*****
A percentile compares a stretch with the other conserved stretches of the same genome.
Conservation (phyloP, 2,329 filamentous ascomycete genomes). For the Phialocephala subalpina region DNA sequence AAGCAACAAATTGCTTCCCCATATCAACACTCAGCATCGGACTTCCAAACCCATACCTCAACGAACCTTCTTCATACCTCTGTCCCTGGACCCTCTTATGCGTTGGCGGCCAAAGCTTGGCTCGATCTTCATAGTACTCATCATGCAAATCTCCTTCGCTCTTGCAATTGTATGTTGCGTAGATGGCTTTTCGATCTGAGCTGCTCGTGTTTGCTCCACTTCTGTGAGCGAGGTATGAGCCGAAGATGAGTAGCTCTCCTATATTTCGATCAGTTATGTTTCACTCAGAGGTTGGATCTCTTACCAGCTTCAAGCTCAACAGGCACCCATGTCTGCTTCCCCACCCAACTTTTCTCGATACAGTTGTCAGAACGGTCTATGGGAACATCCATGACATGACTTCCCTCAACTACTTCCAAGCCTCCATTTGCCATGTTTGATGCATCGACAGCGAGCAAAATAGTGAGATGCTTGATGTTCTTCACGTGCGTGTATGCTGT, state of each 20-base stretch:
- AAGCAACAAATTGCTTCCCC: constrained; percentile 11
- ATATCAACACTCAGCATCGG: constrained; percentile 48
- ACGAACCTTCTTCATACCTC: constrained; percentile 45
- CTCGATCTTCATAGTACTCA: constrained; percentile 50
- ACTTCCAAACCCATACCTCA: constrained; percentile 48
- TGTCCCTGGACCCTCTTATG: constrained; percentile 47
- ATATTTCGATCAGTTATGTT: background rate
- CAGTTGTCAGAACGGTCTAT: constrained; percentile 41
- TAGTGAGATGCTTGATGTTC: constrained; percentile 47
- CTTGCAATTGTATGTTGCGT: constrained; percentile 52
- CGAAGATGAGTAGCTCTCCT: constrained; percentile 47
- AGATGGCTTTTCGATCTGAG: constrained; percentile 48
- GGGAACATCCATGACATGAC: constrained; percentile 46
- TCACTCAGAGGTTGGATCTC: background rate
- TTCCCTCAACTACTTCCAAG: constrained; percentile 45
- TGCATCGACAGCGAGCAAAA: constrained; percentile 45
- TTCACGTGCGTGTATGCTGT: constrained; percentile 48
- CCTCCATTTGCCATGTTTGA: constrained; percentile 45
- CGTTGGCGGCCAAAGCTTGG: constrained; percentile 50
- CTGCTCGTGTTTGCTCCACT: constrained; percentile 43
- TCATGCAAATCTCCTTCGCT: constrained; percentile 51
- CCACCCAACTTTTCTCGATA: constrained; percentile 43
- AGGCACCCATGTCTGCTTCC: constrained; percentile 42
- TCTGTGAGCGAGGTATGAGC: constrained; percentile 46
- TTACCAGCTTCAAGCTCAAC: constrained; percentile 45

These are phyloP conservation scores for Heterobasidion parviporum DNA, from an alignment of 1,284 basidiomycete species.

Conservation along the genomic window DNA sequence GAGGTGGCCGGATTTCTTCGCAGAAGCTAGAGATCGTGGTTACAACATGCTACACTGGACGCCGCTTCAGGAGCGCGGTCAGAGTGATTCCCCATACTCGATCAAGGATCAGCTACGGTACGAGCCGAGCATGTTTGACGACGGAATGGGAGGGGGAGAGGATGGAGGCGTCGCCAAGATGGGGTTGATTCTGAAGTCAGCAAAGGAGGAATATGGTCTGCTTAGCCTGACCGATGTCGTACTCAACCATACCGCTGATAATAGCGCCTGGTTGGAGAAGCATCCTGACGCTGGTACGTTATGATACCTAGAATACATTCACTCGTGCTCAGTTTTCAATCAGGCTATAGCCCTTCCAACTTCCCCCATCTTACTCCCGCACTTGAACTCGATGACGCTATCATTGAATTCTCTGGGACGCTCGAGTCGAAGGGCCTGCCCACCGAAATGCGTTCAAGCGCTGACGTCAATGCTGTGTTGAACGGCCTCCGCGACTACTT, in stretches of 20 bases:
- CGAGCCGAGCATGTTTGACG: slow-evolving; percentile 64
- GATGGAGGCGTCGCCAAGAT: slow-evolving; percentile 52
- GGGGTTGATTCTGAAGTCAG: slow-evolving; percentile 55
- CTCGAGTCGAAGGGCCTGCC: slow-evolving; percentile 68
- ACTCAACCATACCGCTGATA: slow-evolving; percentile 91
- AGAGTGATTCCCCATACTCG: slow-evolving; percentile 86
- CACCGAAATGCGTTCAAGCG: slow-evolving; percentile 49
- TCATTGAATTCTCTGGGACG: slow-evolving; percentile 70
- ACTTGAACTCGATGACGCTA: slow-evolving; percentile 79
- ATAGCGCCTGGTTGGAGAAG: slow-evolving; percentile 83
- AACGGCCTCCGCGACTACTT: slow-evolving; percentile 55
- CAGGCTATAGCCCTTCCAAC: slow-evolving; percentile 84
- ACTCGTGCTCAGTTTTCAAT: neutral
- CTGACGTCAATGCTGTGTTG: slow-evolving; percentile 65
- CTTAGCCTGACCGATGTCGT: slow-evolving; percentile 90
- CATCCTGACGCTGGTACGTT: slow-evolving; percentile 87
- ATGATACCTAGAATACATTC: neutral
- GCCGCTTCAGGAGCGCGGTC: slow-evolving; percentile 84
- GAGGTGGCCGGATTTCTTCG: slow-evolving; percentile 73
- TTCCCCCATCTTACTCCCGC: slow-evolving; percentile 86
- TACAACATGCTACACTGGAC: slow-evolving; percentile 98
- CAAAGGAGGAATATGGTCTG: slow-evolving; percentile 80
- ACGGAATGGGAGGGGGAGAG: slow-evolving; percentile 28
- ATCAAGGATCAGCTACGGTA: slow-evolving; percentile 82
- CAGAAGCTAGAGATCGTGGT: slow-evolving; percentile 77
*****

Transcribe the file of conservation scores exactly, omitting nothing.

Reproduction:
A percentile compares a stretch with the other conserved stretches of the same genome.
Conservation (phyloP, 2,329 filamentous ascomycete genomes). For the Phialocephala subalpina region DNA sequence AAGCAACAAATTGCTTCCCCATATCAACACTCAGCATCGGACTTCCAAACCCATACCTCAACGAACCTTCTTCATACCTCTGTCCCTGGACCCTCTTATGCGTTGGCGGCCAAAGCTTGGCTCGATCTTCATAGTACTCATCATGCAAATCTCCTTCGCTCTTGCAATTGTATGTTGCGTAGATGGCTTTTCGATCTGAGCTGCTCGTGTTTGCTCCACTTCTGTGAGCGAGGTATGAGCCGAAGATGAGTAGCTCTCCTATATTTCGATCAGTTATGTTTCACTCAGAGGTTGGATCTCTTACCAGCTTCAAGCTCAACAGGCACCCATGTCTGCTTCCCCACCCAACTTTTCTCGATACAGTTGTCAGAACGGTCTATGGGAACATCCATGACATGACTTCCCTCAACTACTTCCAAGCCTCCATTTGCCATGTTTGATGCATCGACAGCGAGCAAAATAGTGAGATGCTTGATGTTCTTCACGTGCGTGTATGCTGT, state of each 20-base stretch:
- AAGCAACAAATTGCTTCCCC: constrained; percentile 11
- ATATCAACACTCAGCATCGG: constrained; percentile 48
- ACGAACCTTCTTCATACCTC: constrained; percentile 45
- CTCGATCTTCATAGTACTCA: constrained; percentile 50
- ACTTCCAAACCCATACCTCA: constrained; percentile 48
- TGTCCCTGGACCCTCTTATG: constrained; percentile 47
- ATATTTCGATCAGTTATGTT: background rate
- CAGTTGTCAGAACGGTCTAT: constrained; percentile 41
- TAGTGAGATGCTTGATGTTC: constrained; percentile 47
- CTTGCAATTGTATGTTGCGT: constrained; percentile 52
- CGAAGATGAGTAGCTCTCCT: constrained; percentile 47
- AGATGGCTTTTCGATCTGAG: constrained; percentile 48
- GGGAACATCCATGACATGAC: constrained; percentile 46
- TCACTCAGAGGTTGGATCTC: background rate
- TTCCCTCAACTACTTCCAAG: constrained; percentile 45
- TGCATCGACAGCGAGCAAAA: constrained; percentile 45
- TTCACGTGCGTGTATGCTGT: constrained; percentile 48
- CCTCCATTTGCCATGTTTGA: constrained; percentile 45
- CGTTGGCGGCCAAAGCTTGG: constrained; percentile 50
- CTGCTCGTGTTTGCTCCACT: constrained; percentile 43
- TCATGCAAATCTCCTTCGCT: constrained; percentile 51
- CCACCCAACTTTTCTCGATA: constrained; percentile 43
- AGGCACCCATGTCTGCTTCC: constrained; percentile 42
- TCTGTGAGCGAGGTATGAGC: constrained; percentile 46
- TTACCAGCTTCAAGCTCAAC: constrained; percentile 45

These are phyloP conservation scores for Heterobasidion parviporum DNA, from an alignment of 1,284 basidiomycete species.

Conservation along the genomic window DNA sequence GAGGTGGCCGGATTTCTTCGCAGAAGCTAGAGATCGTGGTTACAACATGCTACACTGGACGCCGCTTCAGGAGCGCGGTCAGAGTGATTCCCCATACTCGATCAAGGATCAGCTACGGTACGAGCCGAGCATGTTTGACGACGGAATGGGAGGGGGAGAGGATGGAGGCGTCGCCAAGATGGGGTTGATTCTGAAGTCAGCAAAGGAGGAATATGGTCTGCTTAGCCTGACCGATGTCGTACTCAACCATACCGCTGATAATAGCGCCTGGTTGGAGAAGCATCCTGACGCTGGTACGTTATGATACCTAGAATACATTCACTCGTGCTCAGTTTTCAATCAGGCTATAGCCCTTCCAACTTCCCCCATCTTACTCCCGCACTTGAACTCGATGACGCTATCATTGAATTCTCTGGGACGCTCGAGTCGAAGGGCCTGCCCACCGAAATGCGTTCAAGCGCTGACGTCAATGCTGTGTTGAACGGCCTCCGCGACTACTT, in stretches of 20 bases:
- CGAGCCGAGCATGTTTGACG: slow-evolving; percentile 64
- GATGGAGGCGTCGCCAAGAT: slow-evolving; percentile 52
- GGGGTTGATTCTGAAGTCAG: slow-evolving; percentile 55
- CTCGAGTCGAAGGGCCTGCC: slow-evolving; percentile 68
- ACTCAACCATACCGCTGATA: slow-evolving; percentile 91
- AGAGTGATTCCCCATACTCG: slow-evolving; percentile 86
- CACCGAAATGCGTTCAAGCG: slow-evolving; percentile 49
- TCATTGAATTCTCTGGGACG: slow-evolving; percentile 70
- ACTTGAACTCGATGACGCTA: slow-evolving; percentile 79
- ATAGCGCCTGGTTGGAGAAG: slow-evolving; percentile 83
- AACGGCCTCCGCGACTACTT: slow-evolving; percentile 55
- CAGGCTATAGCCCTTCCAAC: slow-evolving; percentile 84
- ACTCGTGCTCAGTTTTCAAT: neutral
- CTGACGTCAATGCTGTGTTG: slow-evolving; percentile 65
- CTTAGCCTGACCGATGTCGT: slow-evolving; percentile 90
- CATCCTGACGCTGGTACGTT: slow-evolving; percentile 87
- ATGATACCTAGAATACATTC: neutral
- GCCGCTTCAGGAGCGCGGTC: slow-evolving; percentile 84
- GAGGTGGCCGGATTTCTTCG: slow-evolving; percentile 73
- TTCCCCCATCTTACTCCCGC: slow-evolving; percentile 86
- TACAACATGCTACACTGGAC: slow-evolving; percentile 98
- CAAAGGAGGAATATGGTCTG: slow-evolving; percentile 80
- ACGGAATGGGAGGGGGAGAG: slow-evolving; percentile 28
- ATCAAGGATCAGCTACGGTA: slow-evolving; percentile 82
- CAGAAGCTAGAGATCGTGGT: slow-evolving; percentile 77